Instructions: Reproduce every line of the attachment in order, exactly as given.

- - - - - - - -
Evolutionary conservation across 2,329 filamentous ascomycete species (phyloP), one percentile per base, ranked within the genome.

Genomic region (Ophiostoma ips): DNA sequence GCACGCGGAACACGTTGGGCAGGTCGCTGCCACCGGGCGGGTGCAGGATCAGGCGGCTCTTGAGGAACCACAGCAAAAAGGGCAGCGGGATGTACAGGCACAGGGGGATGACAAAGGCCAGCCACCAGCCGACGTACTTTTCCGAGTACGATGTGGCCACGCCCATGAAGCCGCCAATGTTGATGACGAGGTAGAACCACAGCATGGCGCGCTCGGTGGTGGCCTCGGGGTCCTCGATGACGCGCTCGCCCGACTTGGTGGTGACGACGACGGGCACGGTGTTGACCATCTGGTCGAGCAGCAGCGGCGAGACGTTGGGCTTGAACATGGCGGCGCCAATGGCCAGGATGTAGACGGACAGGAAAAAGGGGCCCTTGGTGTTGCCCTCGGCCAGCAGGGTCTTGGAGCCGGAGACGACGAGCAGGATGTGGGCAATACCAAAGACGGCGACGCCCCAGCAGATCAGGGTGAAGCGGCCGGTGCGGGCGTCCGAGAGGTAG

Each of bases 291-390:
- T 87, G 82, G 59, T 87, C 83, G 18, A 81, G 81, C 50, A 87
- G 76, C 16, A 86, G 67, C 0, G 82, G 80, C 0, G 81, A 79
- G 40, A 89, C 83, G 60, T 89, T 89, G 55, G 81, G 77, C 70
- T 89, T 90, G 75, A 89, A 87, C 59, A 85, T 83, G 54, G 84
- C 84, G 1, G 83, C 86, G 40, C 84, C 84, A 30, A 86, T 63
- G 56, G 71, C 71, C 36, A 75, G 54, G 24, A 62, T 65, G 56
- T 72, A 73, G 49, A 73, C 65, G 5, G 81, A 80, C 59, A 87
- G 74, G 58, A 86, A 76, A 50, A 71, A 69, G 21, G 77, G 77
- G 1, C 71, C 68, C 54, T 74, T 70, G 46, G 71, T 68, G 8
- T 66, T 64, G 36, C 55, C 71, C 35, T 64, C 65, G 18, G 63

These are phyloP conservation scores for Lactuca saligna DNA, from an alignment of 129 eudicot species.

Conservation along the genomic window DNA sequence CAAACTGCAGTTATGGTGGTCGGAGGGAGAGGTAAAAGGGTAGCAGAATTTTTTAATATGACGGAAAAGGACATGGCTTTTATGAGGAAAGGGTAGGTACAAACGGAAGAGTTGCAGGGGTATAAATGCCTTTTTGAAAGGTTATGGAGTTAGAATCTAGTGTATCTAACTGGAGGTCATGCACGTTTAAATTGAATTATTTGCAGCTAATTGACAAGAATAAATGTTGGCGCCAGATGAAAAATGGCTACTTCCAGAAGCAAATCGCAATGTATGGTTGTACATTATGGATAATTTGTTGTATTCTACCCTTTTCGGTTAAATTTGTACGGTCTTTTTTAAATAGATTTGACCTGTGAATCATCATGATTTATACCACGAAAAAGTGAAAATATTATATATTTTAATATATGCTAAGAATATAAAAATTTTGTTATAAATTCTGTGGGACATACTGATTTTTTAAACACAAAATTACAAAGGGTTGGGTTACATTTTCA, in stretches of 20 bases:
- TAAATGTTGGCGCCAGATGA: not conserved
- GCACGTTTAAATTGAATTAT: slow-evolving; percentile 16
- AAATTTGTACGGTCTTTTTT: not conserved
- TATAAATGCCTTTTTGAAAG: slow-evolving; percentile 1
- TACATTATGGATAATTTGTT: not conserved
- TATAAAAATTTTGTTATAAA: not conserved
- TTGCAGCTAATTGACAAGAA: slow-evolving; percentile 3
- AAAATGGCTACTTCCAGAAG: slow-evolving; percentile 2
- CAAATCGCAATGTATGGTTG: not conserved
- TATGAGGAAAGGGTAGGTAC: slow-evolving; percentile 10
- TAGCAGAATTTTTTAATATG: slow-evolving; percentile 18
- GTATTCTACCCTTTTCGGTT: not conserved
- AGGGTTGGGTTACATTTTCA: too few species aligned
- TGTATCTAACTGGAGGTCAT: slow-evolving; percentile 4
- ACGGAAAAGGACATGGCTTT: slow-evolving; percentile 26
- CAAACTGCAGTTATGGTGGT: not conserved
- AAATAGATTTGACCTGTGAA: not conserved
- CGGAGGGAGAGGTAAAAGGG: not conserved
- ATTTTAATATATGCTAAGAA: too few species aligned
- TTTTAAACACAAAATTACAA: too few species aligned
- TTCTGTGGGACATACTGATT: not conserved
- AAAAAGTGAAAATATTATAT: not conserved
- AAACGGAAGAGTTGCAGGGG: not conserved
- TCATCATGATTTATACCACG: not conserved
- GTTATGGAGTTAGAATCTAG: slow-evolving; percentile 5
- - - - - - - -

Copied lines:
Evolutionary conservation across 2,329 filamentous ascomycete species (phyloP), one percentile per base, ranked within the genome.

Genomic region (Ophiostoma ips): DNA sequence GCACGCGGAACACGTTGGGCAGGTCGCTGCCACCGGGCGGGTGCAGGATCAGGCGGCTCTTGAGGAACCACAGCAAAAAGGGCAGCGGGATGTACAGGCACAGGGGGATGACAAAGGCCAGCCACCAGCCGACGTACTTTTCCGAGTACGATGTGGCCACGCCCATGAAGCCGCCAATGTTGATGACGAGGTAGAACCACAGCATGGCGCGCTCGGTGGTGGCCTCGGGGTCCTCGATGACGCGCTCGCCCGACTTGGTGGTGACGACGACGGGCACGGTGTTGACCATCTGGTCGAGCAGCAGCGGCGAGACGTTGGGCTTGAACATGGCGGCGCCAATGGCCAGGATGTAGACGGACAGGAAAAAGGGGCCCTTGGTGTTGCCCTCGGCCAGCAGGGTCTTGGAGCCGGAGACGACGAGCAGGATGTGGGCAATACCAAAGACGGCGACGCCCCAGCAGATCAGGGTGAAGCGGCCGGTGCGGGCGTCCGAGAGGTAG

Each of bases 291-390:
- T 87, G 82, G 59, T 87, C 83, G 18, A 81, G 81, C 50, A 87
- G 76, C 16, A 86, G 67, C 0, G 82, G 80, C 0, G 81, A 79
- G 40, A 89, C 83, G 60, T 89, T 89, G 55, G 81, G 77, C 70
- T 89, T 90, G 75, A 89, A 87, C 59, A 85, T 83, G 54, G 84
- C 84, G 1, G 83, C 86, G 40, C 84, C 84, A 30, A 86, T 63
- G 56, G 71, C 71, C 36, A 75, G 54, G 24, A 62, T 65, G 56
- T 72, A 73, G 49, A 73, C 65, G 5, G 81, A 80, C 59, A 87
- G 74, G 58, A 86, A 76, A 50, A 71, A 69, G 21, G 77, G 77
- G 1, C 71, C 68, C 54, T 74, T 70, G 46, G 71, T 68, G 8
- T 66, T 64, G 36, C 55, C 71, C 35, T 64, C 65, G 18, G 63

These are phyloP conservation scores for Lactuca saligna DNA, from an alignment of 129 eudicot species.

Conservation along the genomic window DNA sequence CAAACTGCAGTTATGGTGGTCGGAGGGAGAGGTAAAAGGGTAGCAGAATTTTTTAATATGACGGAAAAGGACATGGCTTTTATGAGGAAAGGGTAGGTACAAACGGAAGAGTTGCAGGGGTATAAATGCCTTTTTGAAAGGTTATGGAGTTAGAATCTAGTGTATCTAACTGGAGGTCATGCACGTTTAAATTGAATTATTTGCAGCTAATTGACAAGAATAAATGTTGGCGCCAGATGAAAAATGGCTACTTCCAGAAGCAAATCGCAATGTATGGTTGTACATTATGGATAATTTGTTGTATTCTACCCTTTTCGGTTAAATTTGTACGGTCTTTTTTAAATAGATTTGACCTGTGAATCATCATGATTTATACCACGAAAAAGTGAAAATATTATATATTTTAATATATGCTAAGAATATAAAAATTTTGTTATAAATTCTGTGGGACATACTGATTTTTTAAACACAAAATTACAAAGGGTTGGGTTACATTTTCA, in stretches of 20 bases:
- TAAATGTTGGCGCCAGATGA: not conserved
- GCACGTTTAAATTGAATTAT: slow-evolving; percentile 16
- AAATTTGTACGGTCTTTTTT: not conserved
- TATAAATGCCTTTTTGAAAG: slow-evolving; percentile 1
- TACATTATGGATAATTTGTT: not conserved
- TATAAAAATTTTGTTATAAA: not conserved
- TTGCAGCTAATTGACAAGAA: slow-evolving; percentile 3
- AAAATGGCTACTTCCAGAAG: slow-evolving; percentile 2
- CAAATCGCAATGTATGGTTG: not conserved
- TATGAGGAAAGGGTAGGTAC: slow-evolving; percentile 10
- TAGCAGAATTTTTTAATATG: slow-evolving; percentile 18
- GTATTCTACCCTTTTCGGTT: not conserved
- AGGGTTGGGTTACATTTTCA: too few species aligned
- TGTATCTAACTGGAGGTCAT: slow-evolving; percentile 4
- ACGGAAAAGGACATGGCTTT: slow-evolving; percentile 26
- CAAACTGCAGTTATGGTGGT: not conserved
- AAATAGATTTGACCTGTGAA: not conserved
- CGGAGGGAGAGGTAAAAGGG: not conserved
- ATTTTAATATATGCTAAGAA: too few species aligned
- TTTTAAACACAAAATTACAA: too few species aligned
- TTCTGTGGGACATACTGATT: not conserved
- AAAAAGTGAAAATATTATAT: not conserved
- AAACGGAAGAGTTGCAGGGG: not conserved
- TCATCATGATTTATACCACG: not conserved
- GTTATGGAGTTAGAATCTAG: slow-evolving; percentile 5